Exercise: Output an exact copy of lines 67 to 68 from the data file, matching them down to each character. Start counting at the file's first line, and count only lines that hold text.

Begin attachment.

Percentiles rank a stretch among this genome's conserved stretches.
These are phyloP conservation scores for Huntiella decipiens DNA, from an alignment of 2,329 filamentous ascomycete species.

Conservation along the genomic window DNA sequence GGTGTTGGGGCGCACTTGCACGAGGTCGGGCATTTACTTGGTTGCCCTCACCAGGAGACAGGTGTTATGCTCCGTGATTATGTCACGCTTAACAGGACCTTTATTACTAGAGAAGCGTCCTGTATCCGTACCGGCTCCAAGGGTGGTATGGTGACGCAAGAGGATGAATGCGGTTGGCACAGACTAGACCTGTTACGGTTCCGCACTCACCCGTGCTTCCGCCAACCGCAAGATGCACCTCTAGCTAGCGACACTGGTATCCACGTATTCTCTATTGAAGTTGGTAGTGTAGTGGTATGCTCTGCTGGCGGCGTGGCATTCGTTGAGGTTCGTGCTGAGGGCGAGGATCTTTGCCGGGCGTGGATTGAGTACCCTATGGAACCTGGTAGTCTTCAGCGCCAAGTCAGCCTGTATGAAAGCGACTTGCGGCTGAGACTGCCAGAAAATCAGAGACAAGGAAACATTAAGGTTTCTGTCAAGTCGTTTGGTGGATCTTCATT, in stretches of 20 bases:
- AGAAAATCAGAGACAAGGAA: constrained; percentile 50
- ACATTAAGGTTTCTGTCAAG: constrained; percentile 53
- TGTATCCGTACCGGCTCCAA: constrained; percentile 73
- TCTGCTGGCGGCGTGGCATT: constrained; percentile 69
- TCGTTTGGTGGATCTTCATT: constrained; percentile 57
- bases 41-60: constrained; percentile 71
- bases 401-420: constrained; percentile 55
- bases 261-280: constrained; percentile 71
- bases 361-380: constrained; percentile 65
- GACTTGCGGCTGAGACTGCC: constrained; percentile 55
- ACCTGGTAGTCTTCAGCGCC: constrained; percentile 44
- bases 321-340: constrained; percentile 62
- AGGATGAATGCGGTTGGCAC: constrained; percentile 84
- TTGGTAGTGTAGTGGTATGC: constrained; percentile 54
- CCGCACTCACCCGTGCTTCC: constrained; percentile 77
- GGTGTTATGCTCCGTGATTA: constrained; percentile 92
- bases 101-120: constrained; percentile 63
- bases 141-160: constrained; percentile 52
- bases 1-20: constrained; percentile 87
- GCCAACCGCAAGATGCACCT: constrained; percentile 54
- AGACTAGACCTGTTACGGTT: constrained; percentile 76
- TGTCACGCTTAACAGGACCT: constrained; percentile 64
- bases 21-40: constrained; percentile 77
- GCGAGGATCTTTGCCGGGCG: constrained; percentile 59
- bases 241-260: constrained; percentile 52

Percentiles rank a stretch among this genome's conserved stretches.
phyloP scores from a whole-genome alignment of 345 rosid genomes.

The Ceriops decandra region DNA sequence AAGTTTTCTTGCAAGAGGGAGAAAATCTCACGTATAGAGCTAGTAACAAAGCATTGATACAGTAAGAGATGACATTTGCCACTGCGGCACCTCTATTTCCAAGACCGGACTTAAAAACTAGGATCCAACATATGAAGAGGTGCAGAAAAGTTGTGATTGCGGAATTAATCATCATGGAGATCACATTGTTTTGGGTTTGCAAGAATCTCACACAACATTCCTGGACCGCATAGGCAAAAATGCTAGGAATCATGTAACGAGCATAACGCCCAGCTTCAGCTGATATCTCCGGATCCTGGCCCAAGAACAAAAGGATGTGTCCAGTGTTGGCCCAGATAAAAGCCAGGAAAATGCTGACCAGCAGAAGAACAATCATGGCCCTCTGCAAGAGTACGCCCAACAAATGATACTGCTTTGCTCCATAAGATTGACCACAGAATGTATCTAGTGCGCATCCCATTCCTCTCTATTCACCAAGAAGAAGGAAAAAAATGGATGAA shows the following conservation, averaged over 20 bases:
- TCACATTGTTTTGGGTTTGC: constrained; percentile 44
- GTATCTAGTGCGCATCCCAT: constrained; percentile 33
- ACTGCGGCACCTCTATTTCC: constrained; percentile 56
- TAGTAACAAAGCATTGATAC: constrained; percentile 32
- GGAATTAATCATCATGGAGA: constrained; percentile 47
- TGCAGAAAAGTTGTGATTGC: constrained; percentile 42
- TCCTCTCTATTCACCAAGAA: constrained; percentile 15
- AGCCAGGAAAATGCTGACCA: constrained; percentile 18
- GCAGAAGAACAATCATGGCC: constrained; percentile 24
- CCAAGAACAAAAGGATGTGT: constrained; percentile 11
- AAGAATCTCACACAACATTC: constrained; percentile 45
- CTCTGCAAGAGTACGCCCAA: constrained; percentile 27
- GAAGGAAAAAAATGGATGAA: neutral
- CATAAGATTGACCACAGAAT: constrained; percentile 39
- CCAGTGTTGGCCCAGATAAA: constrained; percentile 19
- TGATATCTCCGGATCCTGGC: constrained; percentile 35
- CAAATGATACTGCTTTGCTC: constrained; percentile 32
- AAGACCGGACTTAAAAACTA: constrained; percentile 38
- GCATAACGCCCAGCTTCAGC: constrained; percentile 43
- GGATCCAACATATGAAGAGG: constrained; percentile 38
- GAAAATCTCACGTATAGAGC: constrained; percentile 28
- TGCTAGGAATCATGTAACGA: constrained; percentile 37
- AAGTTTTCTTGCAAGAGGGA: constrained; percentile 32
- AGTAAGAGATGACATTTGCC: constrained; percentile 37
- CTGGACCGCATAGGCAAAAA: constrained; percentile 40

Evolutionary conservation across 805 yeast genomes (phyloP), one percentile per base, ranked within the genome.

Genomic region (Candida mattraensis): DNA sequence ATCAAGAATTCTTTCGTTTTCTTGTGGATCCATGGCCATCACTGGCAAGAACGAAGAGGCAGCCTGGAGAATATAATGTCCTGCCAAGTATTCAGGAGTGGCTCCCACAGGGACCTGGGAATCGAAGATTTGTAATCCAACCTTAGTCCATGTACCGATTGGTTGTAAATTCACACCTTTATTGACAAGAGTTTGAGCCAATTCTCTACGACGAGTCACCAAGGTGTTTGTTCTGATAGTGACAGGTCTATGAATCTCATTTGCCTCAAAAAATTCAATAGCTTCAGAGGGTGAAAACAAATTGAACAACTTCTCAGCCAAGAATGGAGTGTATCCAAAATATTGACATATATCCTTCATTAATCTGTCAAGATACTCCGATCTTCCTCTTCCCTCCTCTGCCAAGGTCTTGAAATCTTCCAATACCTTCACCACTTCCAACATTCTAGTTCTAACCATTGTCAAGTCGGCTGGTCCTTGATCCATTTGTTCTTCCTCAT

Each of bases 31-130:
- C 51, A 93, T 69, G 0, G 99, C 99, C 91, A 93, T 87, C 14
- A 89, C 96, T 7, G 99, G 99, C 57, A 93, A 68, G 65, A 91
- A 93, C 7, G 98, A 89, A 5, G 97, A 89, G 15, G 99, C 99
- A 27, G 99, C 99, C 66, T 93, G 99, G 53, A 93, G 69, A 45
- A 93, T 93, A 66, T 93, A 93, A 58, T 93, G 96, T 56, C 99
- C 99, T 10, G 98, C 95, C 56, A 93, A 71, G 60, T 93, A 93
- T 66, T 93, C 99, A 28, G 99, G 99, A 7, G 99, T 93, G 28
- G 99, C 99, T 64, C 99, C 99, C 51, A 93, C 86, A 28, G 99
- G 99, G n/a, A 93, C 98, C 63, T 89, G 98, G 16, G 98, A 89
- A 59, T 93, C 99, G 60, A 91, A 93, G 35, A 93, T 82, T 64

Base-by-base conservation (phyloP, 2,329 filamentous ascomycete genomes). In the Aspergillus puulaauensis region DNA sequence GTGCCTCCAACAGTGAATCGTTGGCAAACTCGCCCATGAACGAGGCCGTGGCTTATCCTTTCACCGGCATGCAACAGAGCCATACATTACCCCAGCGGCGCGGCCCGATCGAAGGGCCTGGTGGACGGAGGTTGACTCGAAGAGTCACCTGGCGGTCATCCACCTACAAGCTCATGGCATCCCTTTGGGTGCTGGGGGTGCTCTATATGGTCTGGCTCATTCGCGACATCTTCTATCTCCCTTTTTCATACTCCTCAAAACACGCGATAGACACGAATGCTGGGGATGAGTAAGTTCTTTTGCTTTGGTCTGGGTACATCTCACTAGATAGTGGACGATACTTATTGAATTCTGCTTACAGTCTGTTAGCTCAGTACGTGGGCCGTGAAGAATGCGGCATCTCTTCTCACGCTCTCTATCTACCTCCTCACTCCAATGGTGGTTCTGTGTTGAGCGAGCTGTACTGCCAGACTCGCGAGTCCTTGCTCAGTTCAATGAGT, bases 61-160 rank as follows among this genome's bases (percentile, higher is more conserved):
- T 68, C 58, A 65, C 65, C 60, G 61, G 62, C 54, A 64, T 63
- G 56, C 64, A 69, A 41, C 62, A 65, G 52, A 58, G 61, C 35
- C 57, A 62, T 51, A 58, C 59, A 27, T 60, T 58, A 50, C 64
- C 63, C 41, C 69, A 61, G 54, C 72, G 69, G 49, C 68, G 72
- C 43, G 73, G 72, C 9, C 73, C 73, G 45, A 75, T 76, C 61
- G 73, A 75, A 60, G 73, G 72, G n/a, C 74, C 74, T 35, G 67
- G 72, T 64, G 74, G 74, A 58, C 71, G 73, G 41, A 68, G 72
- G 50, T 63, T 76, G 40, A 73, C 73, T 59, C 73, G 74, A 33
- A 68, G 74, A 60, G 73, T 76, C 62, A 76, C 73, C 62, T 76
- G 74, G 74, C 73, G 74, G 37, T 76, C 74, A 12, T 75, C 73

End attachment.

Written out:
- G 99, C 99, T 64, C 99, C 99, C 51, A 93, C 86, A 28, G 99
- G 99, G n/a, A 93, C 98, C 63, T 89, G 98, G 16, G 98, A 89